I'm so sure it is so important for good products being focus on an addecuate segmentation or undestand personas, but what do you consider are the steps or the best process for getting a good segmentation?
5 answers
All related (30)
Vanessa Thompson
Senior Director, Product Marketing, TwilioDecember 2

I have a 5-step approach that i've developed over time. It does change based on the situation, but the main flow typically stays in tact. I presented this at an event, so you can watch the full breakdown here. https://play.stuff.co.nz/details/_6208820879001

Vanessa’s 5-Step Approach for Successful Positioning, Segmentation, Targeting, and Persona Development.

  1. Have an opinion
  2. Know your customer
  3. Know your use case
  4. Persona Development
  5. Build your winning position
Jameelah Calhoun
Global Head of Product Marketing, Eventbrite | Formerly Amazon, Ex-AmexMarch 9

Segmentations and personas both have a role to play in informing product strategy and targeting for marketing.

Defining segments is more of quantitative exercise with a primary goal of optimizing your business and operating model. Typically, I couple an external prospect survey with internal data on how existing customers interact with your product. You're looking for attributes that are correlated with customer outcomes and behaviors. Some key dimensions for segmentation include purchase behaviors, customer barriers to entry (i.e. switching costs), demographics, and jobs to be done. Note that most companies will have multiple segmentations to drive different business decisions, such as retention segmentations identifying high attrition risk segments versus market segmentations which are focus on prioritizing who is your addressable market.

Defining personas tends to be more of qualitative exercise leveraging focus groups and customer interviews. In this case, some of the important dimensions can include lifestyle, attitudes, and motivations that humanizes the segment(s) you are trying to reach. These help inform marketing messaging, creative, and tone that ensures your company can connect with real human beings versus statistics.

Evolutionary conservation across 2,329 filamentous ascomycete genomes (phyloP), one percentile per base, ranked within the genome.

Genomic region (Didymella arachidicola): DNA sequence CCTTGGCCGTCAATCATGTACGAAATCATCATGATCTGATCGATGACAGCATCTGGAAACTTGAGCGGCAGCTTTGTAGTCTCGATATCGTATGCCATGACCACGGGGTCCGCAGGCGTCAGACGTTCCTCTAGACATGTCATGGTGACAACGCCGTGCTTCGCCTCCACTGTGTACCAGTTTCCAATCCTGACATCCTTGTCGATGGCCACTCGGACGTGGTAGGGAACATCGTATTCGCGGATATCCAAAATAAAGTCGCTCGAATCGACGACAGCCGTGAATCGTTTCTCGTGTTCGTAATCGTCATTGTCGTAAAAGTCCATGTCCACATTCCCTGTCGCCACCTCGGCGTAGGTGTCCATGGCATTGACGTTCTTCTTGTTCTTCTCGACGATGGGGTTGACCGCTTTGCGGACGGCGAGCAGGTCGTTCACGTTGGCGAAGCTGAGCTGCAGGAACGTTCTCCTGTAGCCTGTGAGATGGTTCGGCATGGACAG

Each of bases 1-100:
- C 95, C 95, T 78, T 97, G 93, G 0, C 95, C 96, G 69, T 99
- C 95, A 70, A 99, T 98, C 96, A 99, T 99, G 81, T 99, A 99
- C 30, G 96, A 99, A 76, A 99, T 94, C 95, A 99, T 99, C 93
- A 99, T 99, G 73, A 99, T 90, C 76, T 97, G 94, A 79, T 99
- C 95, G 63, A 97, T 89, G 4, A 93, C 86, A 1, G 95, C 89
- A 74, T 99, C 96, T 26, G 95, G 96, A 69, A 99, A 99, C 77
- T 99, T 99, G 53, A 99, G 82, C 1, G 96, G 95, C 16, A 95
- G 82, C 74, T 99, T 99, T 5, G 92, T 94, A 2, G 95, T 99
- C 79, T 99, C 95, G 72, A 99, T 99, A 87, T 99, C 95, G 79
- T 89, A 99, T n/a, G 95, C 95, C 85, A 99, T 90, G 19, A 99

Dee Dee Wolverton
Product & Instructor Marketing, Director, UdemyDecember 15

We think about this as a layered approach, of which time is an important consideration. Here are some ways to think about the differences:

  • Jobs To Be Done (JTBD): Essentially, what is the 'job' someone is 'hiring' your product to do? What is the outcome they're looking for? This is extreme helpful when you need something actionable, fast. In fact, it's good to consider this as a preliminary research step so that you have a clearer picture of your audience when developing a Segmentation RFP
  • Personas: Allow you to paint a picture of who your audiences are - great for internal education among a broad range of internal stakeholders. Personas leverage quantitative data but also heavily uses qualitative data to support narrative empathy-building with customers. I've found Personas to be especially helpful in a b2b context - you can leverage LinkedIn to cultivate keyword trends and definitions across job types, which can be further useful for account-based marketing and sales training / enablement.